The season of Advent, then, reminds us where to look. It reminds us how to focus our attention. With that experience of anticipation, where we are not just waiting in a sense of passing time, but where we are longing. The Church's prayer has always been centred around the very same way our Lord Himself, and all our Jewish ancestors prayed and continue to pray. That is with the sacred book of the Psalms. And a frequent theme throughout the Psalms is that longing for God.

O God, You are my God. For You, my soul is thirsty, like a dry, weary lamb without water.

It has been written into our hearts to long for God. So when we first now begin by considering this theme of waiting for the Lord, let us always remember that when we are waiting for the Lord, it's not because He is keeping us, it's not because He's been delayed. When we speak of waiting for the Lord, we should always be able to replace that word with longing. That we are longing for the Lord. And that is the source of our dissatisfaction. That is the reason for our unrest. That we are longing for something that we still just do not quite have yet. When we think of it the other way, we consider that God is inconveniencing us; "If You would just show Yourself, Lord, if You would just tell me what You wanted, if You would make Your plan clear for my life, I would do it. But no, instead its this waiting." The waiting game. That's a game that we only play with ourselves. That is a figment of our imagination. We have created that game. God does not keep us waiting. God invites us to keep longing. That we would learn to perpetually long for Him, realizing that He alone is our satisfaction.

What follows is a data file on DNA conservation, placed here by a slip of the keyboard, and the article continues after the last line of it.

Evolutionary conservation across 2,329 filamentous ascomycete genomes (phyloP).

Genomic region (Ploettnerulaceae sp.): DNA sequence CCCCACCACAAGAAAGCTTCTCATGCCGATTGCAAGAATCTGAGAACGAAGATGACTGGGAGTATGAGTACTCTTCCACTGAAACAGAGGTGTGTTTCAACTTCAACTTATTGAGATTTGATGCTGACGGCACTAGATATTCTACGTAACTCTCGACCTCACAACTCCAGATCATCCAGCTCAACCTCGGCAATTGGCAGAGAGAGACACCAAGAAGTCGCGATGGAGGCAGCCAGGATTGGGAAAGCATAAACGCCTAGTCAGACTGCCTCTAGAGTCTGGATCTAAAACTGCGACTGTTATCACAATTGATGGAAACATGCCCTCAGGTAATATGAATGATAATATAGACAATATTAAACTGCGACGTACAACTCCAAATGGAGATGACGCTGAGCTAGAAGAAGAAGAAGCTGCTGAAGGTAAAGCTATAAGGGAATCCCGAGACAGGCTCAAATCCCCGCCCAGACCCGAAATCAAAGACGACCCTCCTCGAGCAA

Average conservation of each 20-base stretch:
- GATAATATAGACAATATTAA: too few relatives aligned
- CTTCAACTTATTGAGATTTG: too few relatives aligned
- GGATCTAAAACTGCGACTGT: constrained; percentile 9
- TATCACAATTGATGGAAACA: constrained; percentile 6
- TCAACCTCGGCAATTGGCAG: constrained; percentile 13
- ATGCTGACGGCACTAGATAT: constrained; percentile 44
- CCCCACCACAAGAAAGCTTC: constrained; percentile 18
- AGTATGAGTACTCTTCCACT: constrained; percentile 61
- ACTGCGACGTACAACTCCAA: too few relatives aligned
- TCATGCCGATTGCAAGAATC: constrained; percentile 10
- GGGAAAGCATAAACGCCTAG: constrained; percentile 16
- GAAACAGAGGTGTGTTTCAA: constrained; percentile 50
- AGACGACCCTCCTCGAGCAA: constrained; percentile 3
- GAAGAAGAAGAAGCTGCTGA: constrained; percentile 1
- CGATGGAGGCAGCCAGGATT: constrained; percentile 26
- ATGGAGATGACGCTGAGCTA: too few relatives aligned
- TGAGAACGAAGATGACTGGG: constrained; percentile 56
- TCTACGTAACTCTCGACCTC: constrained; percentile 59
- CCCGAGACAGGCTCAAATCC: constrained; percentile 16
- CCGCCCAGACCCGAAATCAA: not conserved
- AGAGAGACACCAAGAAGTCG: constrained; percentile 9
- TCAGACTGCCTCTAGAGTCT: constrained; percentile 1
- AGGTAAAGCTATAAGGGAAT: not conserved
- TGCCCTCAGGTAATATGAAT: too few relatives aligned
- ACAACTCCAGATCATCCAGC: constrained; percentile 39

Growing us, we have a custom in our family of keeping those little advent calendars. For each day, leading up to Christmas, we pop open a little square and take out your little chocolate. A fun way of counting down until Christmas has finally come. Why that practice - as tasty as it is, as cute as it may be - is not helpful in teaching us what Advent is about, is because all we ever really longing for is that day's treat! My little piece of chocolate for today. And in a certain sense, the culminating moment is when you've run out of chocolate!